If a large mass developed on one of the Earth’s poles today, after 5 to 20 million years, the mass would be located at the equator.  Credit: Adam Maloof

Eight hundred million years ago, the world flipped.

In research recently published in the Geological Society of America Bulletin, scientists argue that a sudden imbalance of mass on the Earth caused the whole planet to tilt 60° from its axis of rotation. This event, called “true polar wander,” may have moved entire land masses, shifting some continents into the tropics and others out of them.

The research team—which included Princeton geoscientist Adam Maloof and Galen Halverson of the Université Paul Sabatier in France, and was funded by the National Science Foundation—based its findings on observations of sediment in Svalbard, Norway. Limestone deposits from the region contained minerals that during sedimentation orient themselves along Earth’s magnetic field, and in some samples, the researchers noticed that the minerals showed two sudden changes in orientation—each corresponding to a change in the position of the magnetic north pole relative to the rocks.

The researchers deduced that about 800 million years ago the Earth’s continents shifted with respect to the planet’s spin axis and magnetic field.

“There were sudden rotations in the position of the magnetic north pole with respect to Svalbard of about 60 degrees,” said Maloof, who noted that according to plate tectonic theory, a rotation of that magnitude would take 30 to 50 million years.

“We had no evidence that there is that much time missing from the geologic record,” he said.

The magnetic changes the researchers observed appeared to have happened in less than 10 to 20 million years. Instead, the researchers suspected that the Earth might have experienced true polar wander—a change in the Earth’s orientation relative to the axis it spins around.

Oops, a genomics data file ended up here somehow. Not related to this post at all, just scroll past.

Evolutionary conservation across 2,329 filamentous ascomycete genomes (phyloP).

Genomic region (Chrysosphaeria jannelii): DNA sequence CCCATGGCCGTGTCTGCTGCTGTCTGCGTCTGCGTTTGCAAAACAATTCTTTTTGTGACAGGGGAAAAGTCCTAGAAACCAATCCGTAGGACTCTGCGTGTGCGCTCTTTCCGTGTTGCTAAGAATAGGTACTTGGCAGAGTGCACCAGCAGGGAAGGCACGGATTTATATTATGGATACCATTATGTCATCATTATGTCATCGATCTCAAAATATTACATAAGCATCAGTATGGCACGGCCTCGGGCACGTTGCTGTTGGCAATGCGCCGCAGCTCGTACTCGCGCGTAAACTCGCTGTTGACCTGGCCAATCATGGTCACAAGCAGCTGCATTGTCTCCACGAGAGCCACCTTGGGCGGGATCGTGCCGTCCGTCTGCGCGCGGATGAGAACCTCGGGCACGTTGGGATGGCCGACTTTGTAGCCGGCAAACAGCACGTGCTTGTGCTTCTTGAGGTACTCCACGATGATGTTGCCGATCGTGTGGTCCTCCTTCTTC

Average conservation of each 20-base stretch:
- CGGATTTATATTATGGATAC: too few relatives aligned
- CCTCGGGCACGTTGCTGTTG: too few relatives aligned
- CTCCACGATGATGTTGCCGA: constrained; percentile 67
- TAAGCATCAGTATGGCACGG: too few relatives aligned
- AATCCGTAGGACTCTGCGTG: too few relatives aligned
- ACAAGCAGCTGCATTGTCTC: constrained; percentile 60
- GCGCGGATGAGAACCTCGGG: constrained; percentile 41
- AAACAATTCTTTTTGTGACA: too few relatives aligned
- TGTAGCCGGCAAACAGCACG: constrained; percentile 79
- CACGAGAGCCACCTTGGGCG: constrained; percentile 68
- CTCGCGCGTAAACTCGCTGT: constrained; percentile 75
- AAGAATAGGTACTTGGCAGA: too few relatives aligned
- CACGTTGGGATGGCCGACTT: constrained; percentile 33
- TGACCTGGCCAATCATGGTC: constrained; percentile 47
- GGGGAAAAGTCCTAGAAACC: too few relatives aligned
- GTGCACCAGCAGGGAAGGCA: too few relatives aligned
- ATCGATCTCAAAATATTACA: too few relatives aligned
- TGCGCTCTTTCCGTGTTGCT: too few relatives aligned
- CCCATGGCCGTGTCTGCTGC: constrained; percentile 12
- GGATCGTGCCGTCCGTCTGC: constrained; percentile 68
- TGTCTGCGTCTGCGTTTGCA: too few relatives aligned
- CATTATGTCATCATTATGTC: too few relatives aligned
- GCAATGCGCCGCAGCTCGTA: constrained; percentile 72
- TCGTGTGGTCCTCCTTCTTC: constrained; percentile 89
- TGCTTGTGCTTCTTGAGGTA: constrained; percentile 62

True polar wander occurs when a rotating object develops an imbalanced mass, resulting in either too much near its poles or too little near its equator. Any deformable rotating body in rotational equilibrium bulges at the equator, said Maloof. If a substantial new mass—such as a large volcano— suddenly appears near a pole, the body stabilizes itself by shifting the mass away from the axis of rotation and toward the equator.

“It actually doesn’t have to be a huge mass,” Maloof said, before referencing Thomas Gold‘s famous thought experiment: “If the Earth were a perfect sphere or a perfect football, you could literally stick the weight of an insect on the pole and cause true polar wander.”

True polar wander does not change the orientation of the body’s spin axis relative to external objects—in this case, the sun or other planets—nor does it involve, as plate tectonics does, continents moving relative to one another.

The Earth is far from the perfectly symmetrical sphere or football shape ideal for true polar wander, and such a large shift is unlikely to happen in the planet’s foreseeable future, Maloof said.

While the magnetic data first tipped the scientists off to the possibility of true polar wander, their hypothesis is supported by two other lines of evidence: The researchers noted corresponding changes in sea level at the time of the polar wander event. Also, if the land had shifted into and out of the tropics, as they suspected, they predicted they would see changes in the carbon cycle—when land lies in tropical regions, carbon is buried more efficiently. Indeed, they did observe enriched carbon levels.

“If the argument were based solely on the paleomagnetic poles, I would be skeptical because there are many ways that one can get spurious results, especially from rocks nearly a billion years old,” said Texas A&M geological oceanographer William Sager via email. “Altogether, the three lines of evidence make Maloof et al.‘s hypothesis stronger because one has to come up with an alternative that explains the three linked observations.”

But Sager said he is not yet convinced that true polar wander actually happened.

“I’m not sure I’m ready to accept the results wholeheartedly,” he said. “I’m going to be conservative and treat this as an ‘interesting idea’ until there is corroborating evidence from other rocks of similar age.”

Maloof agreed that while true polar wander is the best fit for his current evidence, it’s not a certainty.

Originally published September 11, 2006

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